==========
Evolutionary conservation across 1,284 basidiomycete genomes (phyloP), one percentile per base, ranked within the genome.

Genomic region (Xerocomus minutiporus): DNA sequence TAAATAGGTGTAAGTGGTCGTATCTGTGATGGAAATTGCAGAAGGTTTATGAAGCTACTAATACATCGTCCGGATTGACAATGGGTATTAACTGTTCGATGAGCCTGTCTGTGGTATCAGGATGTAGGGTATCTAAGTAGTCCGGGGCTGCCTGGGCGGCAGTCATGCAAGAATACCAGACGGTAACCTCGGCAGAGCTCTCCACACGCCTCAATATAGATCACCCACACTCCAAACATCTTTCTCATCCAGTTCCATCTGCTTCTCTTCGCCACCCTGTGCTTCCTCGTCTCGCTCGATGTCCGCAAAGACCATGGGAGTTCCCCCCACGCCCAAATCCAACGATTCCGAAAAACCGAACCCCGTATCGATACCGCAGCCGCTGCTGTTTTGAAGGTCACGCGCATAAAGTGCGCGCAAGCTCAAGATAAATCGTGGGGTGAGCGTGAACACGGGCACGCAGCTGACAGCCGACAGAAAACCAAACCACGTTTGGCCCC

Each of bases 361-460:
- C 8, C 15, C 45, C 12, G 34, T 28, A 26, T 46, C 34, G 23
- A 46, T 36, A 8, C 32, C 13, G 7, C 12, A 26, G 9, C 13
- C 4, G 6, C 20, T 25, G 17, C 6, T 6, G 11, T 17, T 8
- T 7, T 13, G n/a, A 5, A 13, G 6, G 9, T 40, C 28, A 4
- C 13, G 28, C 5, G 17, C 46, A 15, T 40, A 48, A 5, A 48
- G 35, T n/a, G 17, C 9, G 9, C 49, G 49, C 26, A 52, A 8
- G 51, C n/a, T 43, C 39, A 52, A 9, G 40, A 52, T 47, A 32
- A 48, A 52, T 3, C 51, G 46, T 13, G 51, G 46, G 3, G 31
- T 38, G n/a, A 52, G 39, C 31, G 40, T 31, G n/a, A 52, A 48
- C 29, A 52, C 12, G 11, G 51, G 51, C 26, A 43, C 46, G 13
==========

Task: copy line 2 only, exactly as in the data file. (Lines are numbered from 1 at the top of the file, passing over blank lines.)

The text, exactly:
Genomic region (Xerocomus minutiporus): DNA sequence TAAATAGGTGTAAGTGGTCGTATCTGTGATGGAAATTGCAGAAGGTTTATGAAGCTACTAATACATCGTCCGGATTGACAATGGGTATTAACTGTTCGATGAGCCTGTCTGTGGTATCAGGATGTAGGGTATCTAAGTAGTCCGGGGCTGCCTGGGCGGCAGTCATGCAAGAATACCAGACGGTAACCTCGGCAGAGCTCTCCACACGCCTCAATATAGATCACCCACACTCCAAACATCTTTCTCATCCAGTTCCATCTGCTTCTCTTCGCCACCCTGTGCTTCCTCGTCTCGCTCGATGTCCGCAAAGACCATGGGAGTTCCCCCCACGCCCAAATCCAACGATTCCGAAAAACCGAACCCCGTATCGATACCGCAGCCGCTGCTGTTTTGAAGGTCACGCGCATAAAGTGCGCGCAAGCTCAAGATAAATCGTGGGGTGAGCGTGAACACGGGCACGCAGCTGACAGCCGACAGAAAACCAAACCACGTTTGGCCCC